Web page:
Real-Time Assistance with Recommendations for Incidental Solitary Pulmonary Nodules

From the 2018 HVPAA National Conference

Edward Herskovits (The University of Maryland), Jean Jeudy (The University of Maryland)


Pulmonary nodules (PNs) are commonly encountered in clinical practice. The Fleischner Society first published recommendations for follow-up of PNs in 2006, and published revised Guidelines in 2017. Although awareness of the Fleischner Society guidelines is widespread, compliance is variable.


To facilitate compliance, we developed and completed preliminary evaluation of machine-readable natural-language-processing (NLP) rules that implement the 2017 Fleischner Society guidelines for solitary PNs. We evaluated these rules using a corpus of chest-CT reports describing a solitary PN.


One of us developed an application that analyzes radiology reports during dictation; it has 3 major components. A communication module obtains information from PowerScribe 360; a NLP module evaluates the current report; and a user interface changes color to alert the radiologist to potential errors in the report, or to suggest follow-up recommendations. Working from sample reports describing PNs, we constructed 6 rules that detect solitary-PN statements in free text, and 3 rules that extract PN size and compare it with the Fleischner solitary-PN thresholds: < 6 mm, 6-8 mm, and > 8 mm diameter.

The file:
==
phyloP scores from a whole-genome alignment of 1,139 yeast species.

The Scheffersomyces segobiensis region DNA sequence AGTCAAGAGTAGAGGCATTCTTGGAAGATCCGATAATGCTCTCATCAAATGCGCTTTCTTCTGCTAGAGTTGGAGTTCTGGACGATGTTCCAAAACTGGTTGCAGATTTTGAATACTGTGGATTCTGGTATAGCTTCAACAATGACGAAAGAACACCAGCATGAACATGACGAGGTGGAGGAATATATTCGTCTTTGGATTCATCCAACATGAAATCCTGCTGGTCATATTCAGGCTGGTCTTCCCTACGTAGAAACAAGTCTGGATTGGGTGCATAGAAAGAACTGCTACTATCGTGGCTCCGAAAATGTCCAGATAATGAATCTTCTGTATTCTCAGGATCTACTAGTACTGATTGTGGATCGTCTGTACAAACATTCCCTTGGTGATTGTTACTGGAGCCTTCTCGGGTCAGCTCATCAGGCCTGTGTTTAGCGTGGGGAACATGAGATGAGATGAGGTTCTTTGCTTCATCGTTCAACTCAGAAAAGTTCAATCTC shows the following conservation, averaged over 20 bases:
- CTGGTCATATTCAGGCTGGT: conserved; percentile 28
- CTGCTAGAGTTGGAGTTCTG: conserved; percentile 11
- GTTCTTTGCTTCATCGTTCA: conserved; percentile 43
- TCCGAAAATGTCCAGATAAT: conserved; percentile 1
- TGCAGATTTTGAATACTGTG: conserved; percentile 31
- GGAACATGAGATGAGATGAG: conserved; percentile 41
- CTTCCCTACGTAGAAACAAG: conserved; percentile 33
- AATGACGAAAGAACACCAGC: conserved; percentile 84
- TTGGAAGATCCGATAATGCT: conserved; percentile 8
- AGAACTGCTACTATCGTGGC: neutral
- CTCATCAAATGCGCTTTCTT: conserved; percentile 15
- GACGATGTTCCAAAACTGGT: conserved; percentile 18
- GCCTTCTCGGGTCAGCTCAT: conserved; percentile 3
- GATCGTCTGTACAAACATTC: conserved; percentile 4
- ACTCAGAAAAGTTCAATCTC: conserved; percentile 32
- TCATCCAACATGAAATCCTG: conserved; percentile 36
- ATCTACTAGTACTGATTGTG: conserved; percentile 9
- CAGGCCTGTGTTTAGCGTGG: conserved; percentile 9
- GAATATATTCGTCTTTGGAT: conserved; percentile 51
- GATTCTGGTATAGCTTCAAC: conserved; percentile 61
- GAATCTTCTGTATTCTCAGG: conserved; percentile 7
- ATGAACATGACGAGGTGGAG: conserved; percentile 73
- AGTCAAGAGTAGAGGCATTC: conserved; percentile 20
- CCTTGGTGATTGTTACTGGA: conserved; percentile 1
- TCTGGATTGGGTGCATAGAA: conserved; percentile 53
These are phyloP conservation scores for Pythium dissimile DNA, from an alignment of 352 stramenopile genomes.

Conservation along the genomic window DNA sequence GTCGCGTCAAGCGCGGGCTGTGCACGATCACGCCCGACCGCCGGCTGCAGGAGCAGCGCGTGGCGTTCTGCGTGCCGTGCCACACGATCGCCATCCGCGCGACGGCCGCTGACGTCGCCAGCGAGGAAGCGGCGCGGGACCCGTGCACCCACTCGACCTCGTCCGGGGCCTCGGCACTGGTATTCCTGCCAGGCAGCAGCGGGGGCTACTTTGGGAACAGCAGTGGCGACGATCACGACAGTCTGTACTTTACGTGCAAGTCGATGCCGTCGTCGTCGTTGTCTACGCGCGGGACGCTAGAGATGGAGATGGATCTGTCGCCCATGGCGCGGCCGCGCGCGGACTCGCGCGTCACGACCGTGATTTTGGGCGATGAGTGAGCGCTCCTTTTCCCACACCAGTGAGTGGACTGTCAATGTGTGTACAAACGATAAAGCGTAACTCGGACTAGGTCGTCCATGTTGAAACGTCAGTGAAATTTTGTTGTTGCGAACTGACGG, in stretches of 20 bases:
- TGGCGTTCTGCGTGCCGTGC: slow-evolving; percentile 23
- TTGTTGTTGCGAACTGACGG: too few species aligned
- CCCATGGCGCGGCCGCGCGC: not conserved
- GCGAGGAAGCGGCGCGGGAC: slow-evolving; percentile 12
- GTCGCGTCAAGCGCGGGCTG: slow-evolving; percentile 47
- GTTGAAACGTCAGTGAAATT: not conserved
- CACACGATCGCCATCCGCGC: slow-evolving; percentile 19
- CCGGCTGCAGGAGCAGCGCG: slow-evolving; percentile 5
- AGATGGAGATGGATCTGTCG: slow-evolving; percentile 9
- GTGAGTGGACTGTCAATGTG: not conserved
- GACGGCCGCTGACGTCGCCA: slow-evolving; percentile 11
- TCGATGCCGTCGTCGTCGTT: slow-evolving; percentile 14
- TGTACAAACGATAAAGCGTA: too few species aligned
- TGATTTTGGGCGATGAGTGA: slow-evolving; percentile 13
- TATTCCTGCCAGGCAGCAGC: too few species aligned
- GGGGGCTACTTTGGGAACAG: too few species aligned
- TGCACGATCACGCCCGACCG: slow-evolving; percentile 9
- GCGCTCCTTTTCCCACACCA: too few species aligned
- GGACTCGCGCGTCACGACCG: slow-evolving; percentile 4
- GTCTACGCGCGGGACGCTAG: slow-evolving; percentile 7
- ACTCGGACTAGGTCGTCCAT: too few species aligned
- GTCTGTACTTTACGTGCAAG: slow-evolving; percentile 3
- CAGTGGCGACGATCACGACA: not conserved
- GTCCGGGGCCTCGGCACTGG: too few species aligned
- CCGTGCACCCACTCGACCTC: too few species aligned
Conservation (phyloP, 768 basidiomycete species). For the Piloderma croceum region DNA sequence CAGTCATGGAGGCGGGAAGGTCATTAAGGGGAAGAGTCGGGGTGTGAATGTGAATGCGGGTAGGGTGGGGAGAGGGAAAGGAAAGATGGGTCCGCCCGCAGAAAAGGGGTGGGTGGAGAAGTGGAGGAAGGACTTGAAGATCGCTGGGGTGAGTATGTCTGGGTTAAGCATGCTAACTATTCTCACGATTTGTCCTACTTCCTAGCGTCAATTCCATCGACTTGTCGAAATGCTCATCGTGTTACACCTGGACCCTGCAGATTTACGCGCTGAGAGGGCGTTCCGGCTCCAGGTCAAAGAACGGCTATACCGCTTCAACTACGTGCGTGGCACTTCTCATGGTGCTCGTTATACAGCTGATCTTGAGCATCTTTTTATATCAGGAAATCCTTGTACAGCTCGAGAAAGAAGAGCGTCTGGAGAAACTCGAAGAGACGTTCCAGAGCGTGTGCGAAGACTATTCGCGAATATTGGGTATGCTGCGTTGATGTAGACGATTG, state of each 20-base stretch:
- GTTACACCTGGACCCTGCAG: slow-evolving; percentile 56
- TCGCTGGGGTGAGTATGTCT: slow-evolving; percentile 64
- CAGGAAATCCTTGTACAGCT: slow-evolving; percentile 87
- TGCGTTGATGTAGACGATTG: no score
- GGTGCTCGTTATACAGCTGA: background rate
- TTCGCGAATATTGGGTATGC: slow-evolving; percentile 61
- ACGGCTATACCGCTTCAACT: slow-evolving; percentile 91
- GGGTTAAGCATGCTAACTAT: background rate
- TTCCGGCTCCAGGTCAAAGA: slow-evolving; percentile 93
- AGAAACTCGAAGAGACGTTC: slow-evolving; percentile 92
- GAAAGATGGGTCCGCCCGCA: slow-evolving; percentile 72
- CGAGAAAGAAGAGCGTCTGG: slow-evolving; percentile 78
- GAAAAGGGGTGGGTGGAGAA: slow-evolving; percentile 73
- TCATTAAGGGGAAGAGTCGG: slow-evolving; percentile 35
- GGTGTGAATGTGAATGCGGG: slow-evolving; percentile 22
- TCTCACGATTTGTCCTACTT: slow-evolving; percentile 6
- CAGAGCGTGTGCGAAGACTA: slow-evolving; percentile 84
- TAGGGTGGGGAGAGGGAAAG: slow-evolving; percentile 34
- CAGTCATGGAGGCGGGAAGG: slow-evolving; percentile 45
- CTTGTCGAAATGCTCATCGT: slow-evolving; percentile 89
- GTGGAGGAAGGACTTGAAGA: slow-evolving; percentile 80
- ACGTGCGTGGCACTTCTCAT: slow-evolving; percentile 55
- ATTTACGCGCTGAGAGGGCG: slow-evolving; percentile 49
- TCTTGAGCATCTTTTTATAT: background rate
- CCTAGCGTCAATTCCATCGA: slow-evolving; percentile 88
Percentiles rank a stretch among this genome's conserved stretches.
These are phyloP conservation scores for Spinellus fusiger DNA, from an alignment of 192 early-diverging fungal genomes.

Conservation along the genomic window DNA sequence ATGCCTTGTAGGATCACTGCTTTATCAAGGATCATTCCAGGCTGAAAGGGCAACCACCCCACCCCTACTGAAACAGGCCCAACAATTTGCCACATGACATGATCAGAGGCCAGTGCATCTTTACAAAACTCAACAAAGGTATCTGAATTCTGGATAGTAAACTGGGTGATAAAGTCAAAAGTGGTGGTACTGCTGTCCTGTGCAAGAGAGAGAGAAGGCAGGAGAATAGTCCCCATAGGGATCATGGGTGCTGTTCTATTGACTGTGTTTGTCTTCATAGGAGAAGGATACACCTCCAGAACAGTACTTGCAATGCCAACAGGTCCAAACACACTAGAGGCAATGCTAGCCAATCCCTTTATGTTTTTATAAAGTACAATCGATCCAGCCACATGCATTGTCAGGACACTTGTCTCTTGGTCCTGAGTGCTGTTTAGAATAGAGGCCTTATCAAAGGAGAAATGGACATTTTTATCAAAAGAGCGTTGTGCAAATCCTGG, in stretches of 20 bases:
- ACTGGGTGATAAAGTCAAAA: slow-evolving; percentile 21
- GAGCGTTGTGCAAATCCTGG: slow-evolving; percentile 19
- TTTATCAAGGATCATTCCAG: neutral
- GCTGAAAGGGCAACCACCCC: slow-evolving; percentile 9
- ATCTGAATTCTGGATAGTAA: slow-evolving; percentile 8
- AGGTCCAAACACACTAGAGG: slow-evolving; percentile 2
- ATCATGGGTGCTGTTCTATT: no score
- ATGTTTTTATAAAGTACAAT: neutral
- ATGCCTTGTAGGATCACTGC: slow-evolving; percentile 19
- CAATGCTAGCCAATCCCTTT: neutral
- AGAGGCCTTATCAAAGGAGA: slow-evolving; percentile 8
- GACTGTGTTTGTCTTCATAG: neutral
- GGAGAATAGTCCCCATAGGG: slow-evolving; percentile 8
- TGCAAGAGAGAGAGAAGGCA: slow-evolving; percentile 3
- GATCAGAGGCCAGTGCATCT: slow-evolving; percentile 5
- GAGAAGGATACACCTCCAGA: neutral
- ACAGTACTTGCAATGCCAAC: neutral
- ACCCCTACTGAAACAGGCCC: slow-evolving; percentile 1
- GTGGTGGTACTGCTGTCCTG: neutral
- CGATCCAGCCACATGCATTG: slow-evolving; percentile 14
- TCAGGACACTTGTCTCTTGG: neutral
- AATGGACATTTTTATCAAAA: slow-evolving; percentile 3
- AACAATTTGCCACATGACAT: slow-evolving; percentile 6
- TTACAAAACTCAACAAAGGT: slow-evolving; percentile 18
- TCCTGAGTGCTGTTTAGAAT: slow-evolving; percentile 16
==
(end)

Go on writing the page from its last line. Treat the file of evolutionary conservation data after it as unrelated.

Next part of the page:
Of 276 outpatient chest-CT reports during the last 3 years that contained the word “nodule”, 202 described a solitary PN. We evaluated these reports in batch mode using our application and the 9 rules described above. Our rules made the correct recommendation in 107/112, 56/57, and 29/33 reports describing PNs < 6 mm, 6-8 mm, and > 8 mm, respectively. Overall accuracy was 192/202 (95%).


Our preliminary results indicate that machine-readable NLP rules effectively implement the 2017 Fleischner criteria for solitary PNs.

Implications for the Patient

The 2017 Fleischner criteria for solitary PNs were designed with two primary goals. First, to ensure that nodules are followed, to minimize the chance that an early lung cancer is missed. Second, to ensure that CT is not overutilized, and to minimize radiation dose, by preventing overzealous follow-up.

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